Jackie works as a CCTV operator. Each day she watches over a small part of the world, protecting the people living their lives under her gaze. One day a man appears on her monitor, a man she thought she would never see again, a man she never wanted to see again. Now she has no choice, she is compelled to confront him.
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Whilst working as a CCTV operator in Glasgow's working-class Red Road estate, Jackie sees a face from the past, a face that she thought would no longer haunt her dreams. Keeping her distance, and with the use of her CCTV cameras, she follows the face and the man and she finally decides to confront him. It is here that past lives are once again entwined and reconciliations are aired. Written by
Red Road is the first of three films made at the behest of The Advance Party, a Danish project inspired by Lars von Trier, who challenged Arnold and two other new directors to create films with the same group of characters. See more »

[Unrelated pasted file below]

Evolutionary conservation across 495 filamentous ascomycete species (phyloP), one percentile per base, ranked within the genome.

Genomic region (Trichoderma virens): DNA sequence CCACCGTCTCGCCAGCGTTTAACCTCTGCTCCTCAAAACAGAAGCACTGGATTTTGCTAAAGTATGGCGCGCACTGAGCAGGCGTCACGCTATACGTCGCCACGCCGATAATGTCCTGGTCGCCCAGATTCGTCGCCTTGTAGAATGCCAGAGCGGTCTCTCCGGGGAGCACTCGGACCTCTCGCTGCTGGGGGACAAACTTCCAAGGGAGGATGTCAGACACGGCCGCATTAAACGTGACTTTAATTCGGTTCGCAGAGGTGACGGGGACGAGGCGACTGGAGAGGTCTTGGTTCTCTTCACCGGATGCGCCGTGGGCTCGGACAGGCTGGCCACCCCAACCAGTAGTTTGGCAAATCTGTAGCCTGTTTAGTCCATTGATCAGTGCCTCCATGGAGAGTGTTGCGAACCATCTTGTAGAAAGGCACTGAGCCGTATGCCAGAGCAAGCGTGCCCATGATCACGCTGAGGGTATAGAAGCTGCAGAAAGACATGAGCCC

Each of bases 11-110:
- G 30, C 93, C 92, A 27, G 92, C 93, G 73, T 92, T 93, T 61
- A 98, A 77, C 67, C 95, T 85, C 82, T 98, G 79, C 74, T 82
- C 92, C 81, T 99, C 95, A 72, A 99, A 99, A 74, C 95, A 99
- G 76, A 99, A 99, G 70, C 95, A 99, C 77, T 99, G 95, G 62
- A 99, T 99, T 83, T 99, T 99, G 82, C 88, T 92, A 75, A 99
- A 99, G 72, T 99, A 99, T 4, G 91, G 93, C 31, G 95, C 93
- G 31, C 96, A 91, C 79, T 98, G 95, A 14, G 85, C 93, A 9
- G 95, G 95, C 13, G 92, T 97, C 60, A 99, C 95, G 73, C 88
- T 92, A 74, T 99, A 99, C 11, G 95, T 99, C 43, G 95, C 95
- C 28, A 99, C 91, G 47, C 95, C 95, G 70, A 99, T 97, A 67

The video screens in the surveillance centre do not show the date and time, which would severely limit their usefulness as filmed evidence in real life. The date and time have clearly been disabled to avoid continuity errors in filming. The 'shadow' of the numbers is however visible. See more »
Do you know what I wonder about you?
How your cunt taste like.
[looking at Clyde blankly, not being surprised at all]
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I saw the North American premiere of Red Road on Sept 14, 2006 at the Isabel Bader Theatre during the Toronto International Film Festival.
This was extremely well made for a first time feature and the story line packed quite a few wallops on the way. It is a slow build up so just be patient, there'll be plenty of shocks to come and it is quite a while before all the pieces fall into place.
It was a very original idea and story by Andrea Arnold using the characters imposed on her by the limitations of a new Dogme-like film rule called Advance Party. 2 more films are set to come using the same lead characters and actors but in entirely different contexts. All of them must take place in Scotland according to the rules.
Director Andrea Arnold was there for the North American premiere and led a lively and humorous Q&A at the end that included the somewhat chilling statistics that the UK has over 4 million CCTVs or 1 for every 14 people and that overall they have 20% of the CCTVs in operation on the entire planet.
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